Mindfulness and practising deep and slow breathing can help you take charge of your negative emotions and improve your response to emotional situations. When you observe negative thoughts, focusing on your breath allows you to become distracted from The automaticity of the feelings-thought-action cycle and bringing your attention back to your present moment. Being mindful positively affects thought patterns underlying anxiety, stress, depression and irritability. By accepting and letting go of these emotions, you will allow negativity to fade away often sooner than when you actually fight against them.
cultivate meaning and believe in your self to be resilient. Meaning and purposefulness gives you motivational framework to lean into and provides a positive perspective to remain open to life’s many experiences.
It is always important to remember that difficult situations make you more stronger and resilient. It’s what your mind makes of a situation and not the situation itself. So don’t waste energy wishing things were different or trying to change others people when going through stressful or difficult situations. Instead stay focused on managing yourself by keeping in mind the above strategies and make most of those situations by turning down your overly negative responses.
“Persistence and resilience only come from having been given the chance to work through difficult problems.” – Gever Fulley
“Criticism may not be agreeable, but it is necessary. It fulfils the same function as pain in the human body. It calls attention to an unhealthy state of things.” – Winston Churchill
Criticism and confrontational situations arise everyday. You may not be able to avoid other people’s criticism of you, but you always have a choice as how to respond to those. There are times when you feel that almost everyone is against you and our balance of temper depends upon others, just as others depend on us. Such situations cause uneasiness. This is natural because of our expectations and we feel hurt and start brooding about the criticism we face. Criticism if not handled properly can really create stressful and unpleasant working environment. Being criticised causes most of us to feel poorly about ourselves and can lower our self-esteem and productivity as we devote more time and energy dealing with it and are less focused on important things.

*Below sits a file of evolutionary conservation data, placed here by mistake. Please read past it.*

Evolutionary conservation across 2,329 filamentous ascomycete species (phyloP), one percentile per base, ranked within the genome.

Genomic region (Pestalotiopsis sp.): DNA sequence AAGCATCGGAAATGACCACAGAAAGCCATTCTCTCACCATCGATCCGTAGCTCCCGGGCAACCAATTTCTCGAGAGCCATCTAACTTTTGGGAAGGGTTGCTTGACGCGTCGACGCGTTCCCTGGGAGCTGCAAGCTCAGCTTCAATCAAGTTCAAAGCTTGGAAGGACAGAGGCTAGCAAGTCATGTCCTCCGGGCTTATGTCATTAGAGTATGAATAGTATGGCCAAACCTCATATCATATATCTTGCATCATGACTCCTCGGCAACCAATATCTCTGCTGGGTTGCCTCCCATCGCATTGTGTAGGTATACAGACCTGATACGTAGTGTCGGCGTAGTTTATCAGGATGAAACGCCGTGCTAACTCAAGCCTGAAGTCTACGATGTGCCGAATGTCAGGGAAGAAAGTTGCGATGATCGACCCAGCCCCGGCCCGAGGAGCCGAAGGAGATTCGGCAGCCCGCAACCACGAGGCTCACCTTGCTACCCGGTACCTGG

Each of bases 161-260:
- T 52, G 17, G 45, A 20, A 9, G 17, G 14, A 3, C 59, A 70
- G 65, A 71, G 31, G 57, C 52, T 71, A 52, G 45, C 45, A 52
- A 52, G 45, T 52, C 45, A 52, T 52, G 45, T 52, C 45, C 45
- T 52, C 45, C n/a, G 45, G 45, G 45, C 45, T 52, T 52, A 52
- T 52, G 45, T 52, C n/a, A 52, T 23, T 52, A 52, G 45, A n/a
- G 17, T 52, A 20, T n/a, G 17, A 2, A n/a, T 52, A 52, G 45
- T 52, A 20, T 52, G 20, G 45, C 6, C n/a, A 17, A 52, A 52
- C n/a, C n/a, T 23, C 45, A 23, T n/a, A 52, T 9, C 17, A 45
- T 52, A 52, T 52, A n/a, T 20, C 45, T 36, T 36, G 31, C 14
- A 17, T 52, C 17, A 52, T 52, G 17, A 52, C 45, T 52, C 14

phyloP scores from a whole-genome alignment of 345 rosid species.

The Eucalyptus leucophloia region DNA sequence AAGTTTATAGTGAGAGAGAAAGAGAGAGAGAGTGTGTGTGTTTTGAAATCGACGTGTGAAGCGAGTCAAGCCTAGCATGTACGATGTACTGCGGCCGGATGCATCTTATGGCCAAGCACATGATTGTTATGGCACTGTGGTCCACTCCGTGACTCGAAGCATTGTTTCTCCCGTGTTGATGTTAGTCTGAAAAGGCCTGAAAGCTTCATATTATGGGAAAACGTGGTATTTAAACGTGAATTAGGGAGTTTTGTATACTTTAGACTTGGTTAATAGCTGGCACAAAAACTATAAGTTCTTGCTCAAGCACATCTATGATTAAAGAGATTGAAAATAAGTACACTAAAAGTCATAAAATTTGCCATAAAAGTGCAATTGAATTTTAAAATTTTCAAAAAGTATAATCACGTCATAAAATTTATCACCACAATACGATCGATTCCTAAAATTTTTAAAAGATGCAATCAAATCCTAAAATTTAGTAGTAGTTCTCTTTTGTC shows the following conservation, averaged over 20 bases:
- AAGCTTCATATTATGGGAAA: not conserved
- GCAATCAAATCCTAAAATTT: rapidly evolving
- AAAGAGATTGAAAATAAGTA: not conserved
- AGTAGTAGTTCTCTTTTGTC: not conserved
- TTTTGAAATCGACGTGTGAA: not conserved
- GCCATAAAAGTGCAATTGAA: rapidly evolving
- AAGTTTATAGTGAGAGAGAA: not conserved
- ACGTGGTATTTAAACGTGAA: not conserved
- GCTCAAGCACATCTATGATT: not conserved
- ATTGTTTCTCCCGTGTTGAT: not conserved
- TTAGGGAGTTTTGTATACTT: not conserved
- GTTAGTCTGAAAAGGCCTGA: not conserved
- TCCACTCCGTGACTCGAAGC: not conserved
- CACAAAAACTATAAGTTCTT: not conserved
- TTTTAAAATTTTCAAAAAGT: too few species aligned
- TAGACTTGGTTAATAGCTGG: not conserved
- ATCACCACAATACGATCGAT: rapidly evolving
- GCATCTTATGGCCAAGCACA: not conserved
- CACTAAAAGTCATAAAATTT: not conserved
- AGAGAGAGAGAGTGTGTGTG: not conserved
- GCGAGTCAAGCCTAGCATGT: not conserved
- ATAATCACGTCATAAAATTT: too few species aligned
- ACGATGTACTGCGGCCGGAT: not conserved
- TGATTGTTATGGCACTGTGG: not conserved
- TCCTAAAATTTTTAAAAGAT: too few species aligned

According to science, there are two portions of our brain that dictate how we emotionally process and respond to criticism. The amygdala plays a huge role in our fight or flight response, which is why negative reviews or feedback from others make us feel truly threatening and create a negative bias. Unpleasant remarks and experiences stick with us so much more than the pleasant ones.
When faced with criticism, not everyone deals with it in the same way. There isn’t one size fits all responses. Some instantly know its not personal, some get defensive, some may feel completely crushed by even the most minimal feedback. Here are some ways people deal with the negative feedback.
• Some people seem to accept criticism rather well on the surface while mentally they put themselves down by being overly hard on themselves.
• Some of them take negative feedback very personally. However, they deflect the blame back on others by challenging or arguing against as a means of convincing themselves that criticism is unjust.
• Some feel put down by the negative remarks, but they aren’t beating themselves up and aren’t deflecting blame onto the person giving them. They simply want to know the reason and what they could do to change critic’s mind.